“Your PET scan looks…”
“…good,” These were Dr. Wonderful’s first words as he sat with Brad and I today in the consult room.
It may not sound like high praise, but Dr. Wonderful doesn’t throw around positive adjectives unless he means them. “Good” from Dr. Wonderful is worthy of a fist pump and a high five. The treatment has been effective against my cancer. Brad remembers that Dr. Wonderful used the word eradicate as he was giving us the details; very close to obliterate. Woo hoo!
As a reminder, PET scan #1 (back in March) showed suspicious activity in the breast, left auxillary lymph node(s), mammary lymph nodes, liver, and spine.
Monday’s PET scan (#2) detected nothing in the lymph nodes, the breast, or spine. There is a very, very small amount of activity in the liver.
These results are good, and they also prescribe the next steps. I’m finding that one thing always leads to another: there is no end to the information that has yet to be gathered.
Over the next month:
-I’ll meet with a cardiologist to evaluate my heart function, and, hopefully, do whatever it takes so that I can resume taking Herceptin (the biological drug–not a chemo drug) that allows my immune system to identify and fight the cancer. This is a critical step; Herceptin is a real-life miracle drug in my treatment plan.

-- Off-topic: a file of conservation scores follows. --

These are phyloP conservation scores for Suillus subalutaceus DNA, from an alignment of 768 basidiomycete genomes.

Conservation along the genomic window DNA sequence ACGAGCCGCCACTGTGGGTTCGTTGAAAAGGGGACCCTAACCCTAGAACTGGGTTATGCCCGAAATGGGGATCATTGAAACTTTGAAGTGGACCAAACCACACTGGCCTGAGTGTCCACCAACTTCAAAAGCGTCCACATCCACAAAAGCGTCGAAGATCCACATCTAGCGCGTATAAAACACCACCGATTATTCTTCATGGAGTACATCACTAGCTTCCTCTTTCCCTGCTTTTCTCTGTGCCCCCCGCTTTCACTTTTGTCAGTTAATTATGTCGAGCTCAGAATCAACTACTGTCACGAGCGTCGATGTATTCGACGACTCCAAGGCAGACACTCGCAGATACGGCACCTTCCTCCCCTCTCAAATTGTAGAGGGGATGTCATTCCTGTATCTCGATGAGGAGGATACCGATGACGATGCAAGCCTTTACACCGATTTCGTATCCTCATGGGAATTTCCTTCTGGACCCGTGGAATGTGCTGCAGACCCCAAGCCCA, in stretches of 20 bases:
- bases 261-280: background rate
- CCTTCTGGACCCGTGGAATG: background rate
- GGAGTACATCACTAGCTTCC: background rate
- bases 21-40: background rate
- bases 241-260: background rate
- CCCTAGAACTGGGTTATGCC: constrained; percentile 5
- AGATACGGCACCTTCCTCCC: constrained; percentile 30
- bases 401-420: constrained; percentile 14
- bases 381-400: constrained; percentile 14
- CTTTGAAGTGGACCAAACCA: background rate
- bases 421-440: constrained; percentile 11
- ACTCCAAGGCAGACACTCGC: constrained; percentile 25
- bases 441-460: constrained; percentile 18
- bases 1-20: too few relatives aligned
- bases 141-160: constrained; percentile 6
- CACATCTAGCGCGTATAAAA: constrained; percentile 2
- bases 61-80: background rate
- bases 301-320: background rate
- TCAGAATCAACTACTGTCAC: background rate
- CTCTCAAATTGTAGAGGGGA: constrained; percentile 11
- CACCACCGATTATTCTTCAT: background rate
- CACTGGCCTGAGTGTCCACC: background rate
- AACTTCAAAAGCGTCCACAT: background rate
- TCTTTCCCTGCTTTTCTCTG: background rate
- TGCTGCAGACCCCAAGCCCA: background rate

-I’ll have a spinal MRI to confirm there is nothing there.
-I’ll have a liver MRI to get a better look at the activity there. There are two possibilities for the liver activity: it is something benign (abnormal, but not worrisome), or it is metastasized cancer. As of now we simply don’t know. Over the next month, Dr. Wonderful will run tests and gather information and consult with other medical experts. He will likely schedule a consult with a liver expert. I (We) will be still and pray.
-I’ll have surgery one week from today to remove the breast. We are optimistic about surgery and are hoping/praying for clear margins all the way.
-In three weeks we will get the surgical pathology reports from the breast and the lymph node(s). The post-surgicial pathology reports will give Dr. Wonderful more information about my cancer and how to move forward.
As you can see, there are a lot of juggling balls in the air. Each one is unique and important in the overall picture. I’m holding tight to the “good” that Dr. Wonderful described. Next week’s surgery will not be the end of the journey; it is one more item on the list.
Herceptin infusion. Suspended; resuming ASAP.
Breast surgery. 8/30.
Hormone Therapy, Radiation, Liver analysis, Heart analysis, Spine analysis. Yet to come.
Today I asked him specifically, “Can I still be cancer free?”
He said, “Yes.”
I smiled. The journey is “good”. I celebrate “good” today.